Tallahassee Trend - The Amendments
Florida Amendment 3 - Budget--Taxes
More than 20 state legislatures have rejected similar proposals.
Main Sponsors: Sen. Ellyn Bogdanoff (R-Fort Lauderdale) and Rep. Steve Precourt (R-Orlando)
Title: State Government Revenue Limitation
What It Does: Would limit revenue collected by the state to the amount collected the previous year plus an annual adjustment based on a combination of population growth and the rate of inflation. It would also require excess revenue to be deposited into the Budget Stabilization Fund, used to support public education, or returned to taxpayers.
Background: Florida has had a revenue limitation based on personal income growth since 1994, but some, including Senate President Mike Haridopolos, say tougher limits on state spending are needed to force lawmakers to “spend responsibly” and curb their tendency to overspend during periods of growth. Colorado voters approved a measure similar to this one in 1992 but went back to the polls three years later and voted to suspend the law after it resulted in cuts to vital public services and increased the cost of issuing bonds. Since then, more than 20 state legislatures have rejected similar proposals.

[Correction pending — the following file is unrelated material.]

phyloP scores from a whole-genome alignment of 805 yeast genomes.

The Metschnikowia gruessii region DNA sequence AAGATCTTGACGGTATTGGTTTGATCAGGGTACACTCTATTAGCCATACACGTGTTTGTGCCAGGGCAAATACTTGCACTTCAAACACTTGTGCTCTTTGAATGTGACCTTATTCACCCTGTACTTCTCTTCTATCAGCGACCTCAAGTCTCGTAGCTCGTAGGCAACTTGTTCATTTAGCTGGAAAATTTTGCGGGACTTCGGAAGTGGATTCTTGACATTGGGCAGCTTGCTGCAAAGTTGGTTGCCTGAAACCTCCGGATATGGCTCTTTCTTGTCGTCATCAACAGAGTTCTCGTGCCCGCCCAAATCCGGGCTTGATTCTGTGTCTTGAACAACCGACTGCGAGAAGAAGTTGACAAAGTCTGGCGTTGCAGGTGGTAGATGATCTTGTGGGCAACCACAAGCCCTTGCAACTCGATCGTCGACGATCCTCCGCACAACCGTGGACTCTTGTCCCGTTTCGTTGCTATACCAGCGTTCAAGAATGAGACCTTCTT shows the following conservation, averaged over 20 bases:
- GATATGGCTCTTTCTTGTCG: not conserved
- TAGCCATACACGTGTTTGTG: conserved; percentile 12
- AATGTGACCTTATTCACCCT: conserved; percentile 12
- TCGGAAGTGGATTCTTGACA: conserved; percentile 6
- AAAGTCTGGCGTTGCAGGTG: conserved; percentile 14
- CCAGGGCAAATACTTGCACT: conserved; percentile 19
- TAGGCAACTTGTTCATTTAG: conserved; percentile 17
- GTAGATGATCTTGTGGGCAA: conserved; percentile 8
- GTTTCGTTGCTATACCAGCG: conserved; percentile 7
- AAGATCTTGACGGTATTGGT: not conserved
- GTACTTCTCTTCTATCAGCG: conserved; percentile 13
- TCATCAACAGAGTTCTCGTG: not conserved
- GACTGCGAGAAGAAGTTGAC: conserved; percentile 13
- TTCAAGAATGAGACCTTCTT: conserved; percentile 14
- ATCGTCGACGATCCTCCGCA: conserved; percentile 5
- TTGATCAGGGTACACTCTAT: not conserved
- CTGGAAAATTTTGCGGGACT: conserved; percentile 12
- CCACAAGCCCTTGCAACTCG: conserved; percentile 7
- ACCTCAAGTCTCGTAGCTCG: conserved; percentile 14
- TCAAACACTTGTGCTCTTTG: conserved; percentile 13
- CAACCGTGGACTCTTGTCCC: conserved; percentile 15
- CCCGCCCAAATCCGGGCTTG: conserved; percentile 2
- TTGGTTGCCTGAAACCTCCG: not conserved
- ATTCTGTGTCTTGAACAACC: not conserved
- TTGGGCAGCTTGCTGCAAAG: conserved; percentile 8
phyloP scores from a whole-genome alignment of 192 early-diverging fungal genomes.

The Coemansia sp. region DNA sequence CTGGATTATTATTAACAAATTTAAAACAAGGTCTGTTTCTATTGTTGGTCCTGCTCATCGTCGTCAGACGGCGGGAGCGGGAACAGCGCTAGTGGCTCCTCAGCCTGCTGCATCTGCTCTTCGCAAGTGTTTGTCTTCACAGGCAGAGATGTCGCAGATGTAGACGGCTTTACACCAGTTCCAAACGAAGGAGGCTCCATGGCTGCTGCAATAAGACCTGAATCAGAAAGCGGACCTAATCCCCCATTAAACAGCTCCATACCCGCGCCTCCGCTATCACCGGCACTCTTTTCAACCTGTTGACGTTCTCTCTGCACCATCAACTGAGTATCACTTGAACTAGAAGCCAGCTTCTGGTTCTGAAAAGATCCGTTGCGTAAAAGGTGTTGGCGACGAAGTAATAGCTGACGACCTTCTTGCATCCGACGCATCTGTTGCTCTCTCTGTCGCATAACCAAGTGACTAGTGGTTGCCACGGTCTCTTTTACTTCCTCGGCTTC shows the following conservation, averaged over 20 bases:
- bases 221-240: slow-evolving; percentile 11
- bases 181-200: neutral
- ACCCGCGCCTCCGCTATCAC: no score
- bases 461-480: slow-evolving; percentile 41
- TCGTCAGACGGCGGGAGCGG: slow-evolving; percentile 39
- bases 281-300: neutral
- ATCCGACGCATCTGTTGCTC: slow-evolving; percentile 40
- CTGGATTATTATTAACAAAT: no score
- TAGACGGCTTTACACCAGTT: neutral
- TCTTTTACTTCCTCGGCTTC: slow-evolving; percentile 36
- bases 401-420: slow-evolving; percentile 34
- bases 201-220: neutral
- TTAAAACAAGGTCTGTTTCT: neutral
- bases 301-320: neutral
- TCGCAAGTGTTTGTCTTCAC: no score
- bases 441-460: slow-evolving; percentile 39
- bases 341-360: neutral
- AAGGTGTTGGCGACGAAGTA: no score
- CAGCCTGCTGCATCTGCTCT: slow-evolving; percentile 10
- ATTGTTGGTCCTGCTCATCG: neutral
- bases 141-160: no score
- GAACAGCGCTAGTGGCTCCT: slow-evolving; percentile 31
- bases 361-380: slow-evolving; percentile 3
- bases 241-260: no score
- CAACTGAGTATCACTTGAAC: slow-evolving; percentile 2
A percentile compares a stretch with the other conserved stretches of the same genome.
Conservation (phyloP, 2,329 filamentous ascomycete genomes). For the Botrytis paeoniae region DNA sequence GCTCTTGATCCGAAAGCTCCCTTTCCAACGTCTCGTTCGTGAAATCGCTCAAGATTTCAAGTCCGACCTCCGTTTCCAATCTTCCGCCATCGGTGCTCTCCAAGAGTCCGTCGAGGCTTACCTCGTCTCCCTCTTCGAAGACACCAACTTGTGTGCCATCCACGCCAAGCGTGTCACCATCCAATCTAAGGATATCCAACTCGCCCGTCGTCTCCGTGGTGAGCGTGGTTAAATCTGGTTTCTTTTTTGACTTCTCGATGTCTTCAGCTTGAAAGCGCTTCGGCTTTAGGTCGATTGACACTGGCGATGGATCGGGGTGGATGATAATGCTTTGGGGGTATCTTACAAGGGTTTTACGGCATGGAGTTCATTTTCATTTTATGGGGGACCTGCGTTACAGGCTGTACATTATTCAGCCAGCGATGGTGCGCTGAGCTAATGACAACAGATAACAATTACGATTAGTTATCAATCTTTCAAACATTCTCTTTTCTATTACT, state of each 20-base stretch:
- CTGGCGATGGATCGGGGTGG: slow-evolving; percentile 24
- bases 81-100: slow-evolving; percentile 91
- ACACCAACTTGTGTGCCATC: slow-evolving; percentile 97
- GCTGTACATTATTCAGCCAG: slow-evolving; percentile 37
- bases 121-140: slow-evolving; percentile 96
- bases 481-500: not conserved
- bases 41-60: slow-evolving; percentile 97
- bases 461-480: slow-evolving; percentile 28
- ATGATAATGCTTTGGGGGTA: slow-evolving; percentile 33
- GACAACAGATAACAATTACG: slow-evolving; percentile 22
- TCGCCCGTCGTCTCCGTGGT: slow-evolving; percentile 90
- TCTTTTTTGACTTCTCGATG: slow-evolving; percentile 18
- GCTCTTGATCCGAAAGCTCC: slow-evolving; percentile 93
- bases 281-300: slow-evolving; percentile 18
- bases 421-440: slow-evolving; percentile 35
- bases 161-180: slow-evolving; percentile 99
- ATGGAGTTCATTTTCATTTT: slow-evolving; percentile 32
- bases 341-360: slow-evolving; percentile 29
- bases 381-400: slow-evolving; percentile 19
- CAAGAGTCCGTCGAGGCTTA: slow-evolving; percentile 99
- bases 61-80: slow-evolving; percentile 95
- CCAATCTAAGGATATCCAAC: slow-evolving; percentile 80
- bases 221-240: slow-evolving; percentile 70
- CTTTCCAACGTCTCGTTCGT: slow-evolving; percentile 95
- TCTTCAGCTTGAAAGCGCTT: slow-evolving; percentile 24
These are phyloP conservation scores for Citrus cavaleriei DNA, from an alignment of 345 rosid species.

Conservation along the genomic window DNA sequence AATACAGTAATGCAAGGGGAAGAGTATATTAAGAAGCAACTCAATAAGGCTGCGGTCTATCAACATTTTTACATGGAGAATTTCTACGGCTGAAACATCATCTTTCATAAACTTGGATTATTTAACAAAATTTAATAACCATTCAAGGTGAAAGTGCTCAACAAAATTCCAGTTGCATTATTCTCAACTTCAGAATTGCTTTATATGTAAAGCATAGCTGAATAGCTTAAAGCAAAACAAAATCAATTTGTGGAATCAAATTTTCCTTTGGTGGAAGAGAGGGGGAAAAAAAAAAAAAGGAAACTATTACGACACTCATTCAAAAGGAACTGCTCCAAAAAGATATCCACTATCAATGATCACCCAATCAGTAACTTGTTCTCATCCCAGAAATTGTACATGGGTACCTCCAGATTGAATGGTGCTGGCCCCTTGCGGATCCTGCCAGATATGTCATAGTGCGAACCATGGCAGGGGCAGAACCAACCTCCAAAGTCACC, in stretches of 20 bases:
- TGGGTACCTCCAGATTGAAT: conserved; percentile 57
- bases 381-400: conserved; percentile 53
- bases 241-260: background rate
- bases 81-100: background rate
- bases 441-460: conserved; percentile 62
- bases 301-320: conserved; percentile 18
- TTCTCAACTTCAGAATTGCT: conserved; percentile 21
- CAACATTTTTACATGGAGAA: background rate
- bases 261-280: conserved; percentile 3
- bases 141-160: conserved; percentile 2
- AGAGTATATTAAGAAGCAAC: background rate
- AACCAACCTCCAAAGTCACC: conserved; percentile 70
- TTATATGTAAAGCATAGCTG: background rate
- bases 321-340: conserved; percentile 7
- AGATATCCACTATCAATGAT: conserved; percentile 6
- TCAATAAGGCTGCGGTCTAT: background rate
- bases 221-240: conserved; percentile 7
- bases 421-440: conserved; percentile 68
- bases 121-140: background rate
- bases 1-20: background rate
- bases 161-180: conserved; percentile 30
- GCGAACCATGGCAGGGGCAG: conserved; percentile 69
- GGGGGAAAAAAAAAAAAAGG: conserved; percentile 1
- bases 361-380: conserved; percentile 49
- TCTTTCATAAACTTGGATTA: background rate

Proponents: Florida Chamber of Commerce, Associated Industries of Florida
Opponents: PICO United Florida, a network of 60 congregations and more than 60,000 families; the Federations of Congregations United to Serve (FOCUS); Florida League of Women Voters; AFL-CIO; AARP; Democratic Progressive Caucus of Florida
Budget Impact: The new state revenue limitations will restrict the ability of the state government to raise taxes, issue licenses, fees, fines or charge for services and limits the use of revenue received in excess of the constitutional limitation.